How To Write An Article Review: Common Mistakes You Should Avoid
Article reviews are a pretty common assignment given to people in schools and in the workplace. Article reviews can be a little confusing because most people don’t know what actually goes into one. You want to analyze the article and write what you learned from it and tell the reader about how it was written. These are the basics of how to do one and now I’ll tell you what to avoid when you are writing one.
Common Mistakes You Should Avoid
- Most people give too much background information on the article. The audience that is reading your review has already read the article and knows what it is about. You don’t have to define terms or tell them about the theories in the article. When you are writing remember that you are critiquing and evaluating the article and not teaching the reader.
- Don’t focus too much on your introduction or conclusion, they are important but all of your body of your review is where you give them the support to the topic. The facts are the most important part of the review and most article reviews only have a few sentences in the introduction and conclusion.
- Some students start to write their article review and then one they finish they realize that they didn’t even touch on the main argument of the article. This is a common mistake because they become too focused on one part of the article that they forget what the main point was in it. You should underline or highlight the thesis of the article so you remember what the main argument is in it. You should also underline or highlight all the major points that you can use as support in your review. You want to critique the articles main argument in your review.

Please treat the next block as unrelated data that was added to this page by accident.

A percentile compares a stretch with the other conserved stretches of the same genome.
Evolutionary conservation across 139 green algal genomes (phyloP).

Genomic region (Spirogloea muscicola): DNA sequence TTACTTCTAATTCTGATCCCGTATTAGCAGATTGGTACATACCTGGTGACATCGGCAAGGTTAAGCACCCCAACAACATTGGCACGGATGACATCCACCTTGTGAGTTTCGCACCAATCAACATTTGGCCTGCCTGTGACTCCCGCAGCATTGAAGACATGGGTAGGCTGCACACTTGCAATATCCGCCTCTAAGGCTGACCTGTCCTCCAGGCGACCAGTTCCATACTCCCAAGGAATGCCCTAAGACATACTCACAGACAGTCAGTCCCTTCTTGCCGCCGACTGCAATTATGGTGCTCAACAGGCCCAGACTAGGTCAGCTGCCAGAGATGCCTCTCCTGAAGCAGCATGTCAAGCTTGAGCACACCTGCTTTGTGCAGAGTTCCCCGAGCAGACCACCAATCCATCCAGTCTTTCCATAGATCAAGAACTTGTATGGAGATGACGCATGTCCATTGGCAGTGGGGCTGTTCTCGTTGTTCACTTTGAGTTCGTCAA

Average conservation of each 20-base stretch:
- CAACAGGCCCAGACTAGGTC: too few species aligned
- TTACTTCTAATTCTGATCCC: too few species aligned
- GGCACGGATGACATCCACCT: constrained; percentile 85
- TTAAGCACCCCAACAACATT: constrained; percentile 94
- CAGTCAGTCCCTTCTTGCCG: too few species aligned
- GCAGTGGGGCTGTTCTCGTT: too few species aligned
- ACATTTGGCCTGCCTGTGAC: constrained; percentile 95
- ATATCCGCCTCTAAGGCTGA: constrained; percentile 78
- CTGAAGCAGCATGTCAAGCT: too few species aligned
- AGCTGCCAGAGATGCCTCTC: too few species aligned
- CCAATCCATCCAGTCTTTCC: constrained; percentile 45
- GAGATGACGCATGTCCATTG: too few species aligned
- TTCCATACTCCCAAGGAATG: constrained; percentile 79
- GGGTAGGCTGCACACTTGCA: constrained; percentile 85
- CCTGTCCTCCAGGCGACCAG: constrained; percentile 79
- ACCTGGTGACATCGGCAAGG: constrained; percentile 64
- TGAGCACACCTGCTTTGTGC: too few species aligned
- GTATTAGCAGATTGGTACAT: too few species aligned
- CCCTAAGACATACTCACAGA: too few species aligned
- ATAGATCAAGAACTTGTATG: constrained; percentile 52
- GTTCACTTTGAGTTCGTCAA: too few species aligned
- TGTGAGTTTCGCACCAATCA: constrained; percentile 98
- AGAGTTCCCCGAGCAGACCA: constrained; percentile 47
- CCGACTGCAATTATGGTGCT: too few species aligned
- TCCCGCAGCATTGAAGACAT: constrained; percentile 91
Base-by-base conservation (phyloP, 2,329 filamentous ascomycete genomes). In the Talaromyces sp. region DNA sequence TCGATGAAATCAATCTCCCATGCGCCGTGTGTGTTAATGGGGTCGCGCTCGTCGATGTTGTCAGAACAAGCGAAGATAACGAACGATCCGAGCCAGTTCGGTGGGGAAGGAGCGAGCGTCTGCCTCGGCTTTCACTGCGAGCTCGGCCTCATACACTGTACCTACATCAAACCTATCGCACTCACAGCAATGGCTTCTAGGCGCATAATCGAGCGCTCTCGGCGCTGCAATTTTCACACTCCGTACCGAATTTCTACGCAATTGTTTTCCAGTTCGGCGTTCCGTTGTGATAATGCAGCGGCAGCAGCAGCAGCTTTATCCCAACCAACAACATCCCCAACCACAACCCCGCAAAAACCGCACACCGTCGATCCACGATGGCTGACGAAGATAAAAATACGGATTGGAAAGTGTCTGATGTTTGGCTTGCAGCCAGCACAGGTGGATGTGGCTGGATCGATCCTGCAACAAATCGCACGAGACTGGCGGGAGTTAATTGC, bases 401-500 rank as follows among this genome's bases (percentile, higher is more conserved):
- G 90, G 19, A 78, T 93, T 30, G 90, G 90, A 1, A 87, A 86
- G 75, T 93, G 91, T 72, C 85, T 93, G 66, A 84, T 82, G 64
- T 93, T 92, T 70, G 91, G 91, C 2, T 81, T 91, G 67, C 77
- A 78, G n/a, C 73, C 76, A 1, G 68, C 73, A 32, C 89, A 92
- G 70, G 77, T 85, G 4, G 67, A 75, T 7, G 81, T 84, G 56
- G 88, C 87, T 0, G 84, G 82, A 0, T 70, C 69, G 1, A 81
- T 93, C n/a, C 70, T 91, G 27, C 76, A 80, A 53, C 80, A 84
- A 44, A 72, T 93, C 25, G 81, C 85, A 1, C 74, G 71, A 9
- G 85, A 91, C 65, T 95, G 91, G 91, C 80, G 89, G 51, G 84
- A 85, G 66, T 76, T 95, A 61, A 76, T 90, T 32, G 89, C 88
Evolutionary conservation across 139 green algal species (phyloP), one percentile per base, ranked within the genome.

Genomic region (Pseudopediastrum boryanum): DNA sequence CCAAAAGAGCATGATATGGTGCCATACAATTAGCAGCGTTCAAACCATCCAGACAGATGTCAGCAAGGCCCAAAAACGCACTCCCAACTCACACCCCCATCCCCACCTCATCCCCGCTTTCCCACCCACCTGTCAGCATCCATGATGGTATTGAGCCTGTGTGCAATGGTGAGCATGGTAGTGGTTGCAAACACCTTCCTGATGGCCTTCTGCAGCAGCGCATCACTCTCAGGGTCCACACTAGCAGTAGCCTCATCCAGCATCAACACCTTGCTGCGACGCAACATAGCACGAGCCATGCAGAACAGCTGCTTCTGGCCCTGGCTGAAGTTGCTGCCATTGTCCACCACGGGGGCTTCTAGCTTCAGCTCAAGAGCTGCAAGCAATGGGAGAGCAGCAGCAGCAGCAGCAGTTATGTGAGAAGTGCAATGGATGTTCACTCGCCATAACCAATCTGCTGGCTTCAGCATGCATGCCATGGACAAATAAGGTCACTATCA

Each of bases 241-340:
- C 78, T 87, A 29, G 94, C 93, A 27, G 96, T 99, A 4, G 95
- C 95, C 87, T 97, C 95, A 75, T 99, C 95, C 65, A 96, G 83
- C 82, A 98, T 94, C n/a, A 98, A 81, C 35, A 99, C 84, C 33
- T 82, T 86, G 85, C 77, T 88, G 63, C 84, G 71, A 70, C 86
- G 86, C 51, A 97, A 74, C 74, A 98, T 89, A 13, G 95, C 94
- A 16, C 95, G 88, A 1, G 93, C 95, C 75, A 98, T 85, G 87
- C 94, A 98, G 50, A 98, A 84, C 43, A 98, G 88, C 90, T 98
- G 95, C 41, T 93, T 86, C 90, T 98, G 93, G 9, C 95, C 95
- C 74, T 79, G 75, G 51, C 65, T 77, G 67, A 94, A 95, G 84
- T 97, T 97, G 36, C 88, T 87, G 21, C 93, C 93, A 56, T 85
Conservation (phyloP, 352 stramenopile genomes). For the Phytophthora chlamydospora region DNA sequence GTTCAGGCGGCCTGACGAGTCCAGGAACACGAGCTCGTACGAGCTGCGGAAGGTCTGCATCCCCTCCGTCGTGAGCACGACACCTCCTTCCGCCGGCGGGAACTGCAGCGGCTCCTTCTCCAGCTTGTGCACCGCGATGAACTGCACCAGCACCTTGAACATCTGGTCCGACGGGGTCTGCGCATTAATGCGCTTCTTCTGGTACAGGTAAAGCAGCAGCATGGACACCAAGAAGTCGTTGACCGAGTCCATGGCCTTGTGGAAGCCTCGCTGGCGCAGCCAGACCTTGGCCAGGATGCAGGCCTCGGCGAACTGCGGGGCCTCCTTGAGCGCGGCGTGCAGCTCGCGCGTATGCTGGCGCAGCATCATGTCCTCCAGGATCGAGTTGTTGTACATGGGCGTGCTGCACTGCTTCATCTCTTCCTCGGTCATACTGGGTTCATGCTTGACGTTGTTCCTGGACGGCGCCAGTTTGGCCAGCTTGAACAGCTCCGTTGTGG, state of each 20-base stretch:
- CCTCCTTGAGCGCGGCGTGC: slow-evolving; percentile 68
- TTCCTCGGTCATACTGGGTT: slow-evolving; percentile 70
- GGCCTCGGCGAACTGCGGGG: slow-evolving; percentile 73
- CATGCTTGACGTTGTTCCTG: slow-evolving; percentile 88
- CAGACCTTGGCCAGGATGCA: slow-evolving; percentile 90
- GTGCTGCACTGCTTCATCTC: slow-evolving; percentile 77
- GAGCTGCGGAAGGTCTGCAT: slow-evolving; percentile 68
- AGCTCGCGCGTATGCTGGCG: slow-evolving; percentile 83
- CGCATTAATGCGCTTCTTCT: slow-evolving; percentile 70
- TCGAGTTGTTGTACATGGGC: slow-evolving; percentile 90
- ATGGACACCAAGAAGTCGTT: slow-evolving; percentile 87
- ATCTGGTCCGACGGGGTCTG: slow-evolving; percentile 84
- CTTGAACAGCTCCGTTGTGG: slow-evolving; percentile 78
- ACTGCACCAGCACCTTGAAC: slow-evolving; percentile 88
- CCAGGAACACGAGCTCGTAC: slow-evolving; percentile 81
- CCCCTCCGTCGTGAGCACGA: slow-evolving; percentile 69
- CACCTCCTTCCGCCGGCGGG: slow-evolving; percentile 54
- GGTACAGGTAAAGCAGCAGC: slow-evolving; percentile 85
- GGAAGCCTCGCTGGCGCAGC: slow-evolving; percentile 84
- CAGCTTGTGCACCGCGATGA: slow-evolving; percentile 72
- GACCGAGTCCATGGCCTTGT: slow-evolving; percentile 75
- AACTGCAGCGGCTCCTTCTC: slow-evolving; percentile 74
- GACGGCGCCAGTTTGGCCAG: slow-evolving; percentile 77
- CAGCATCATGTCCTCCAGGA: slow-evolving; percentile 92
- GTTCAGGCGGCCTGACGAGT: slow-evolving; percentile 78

- Don’t go off of the article’s content, only use sources that are in the article. It might be hard to not write a review about the article for your own benefit but you want to evaluate and critique the content. You should never try to find other sources for the article to support you facts. All the information you will need is already there in the article. The only exception is if you find something that you can use to correct the author’s work, like if they misinterpreted or misrepresented information.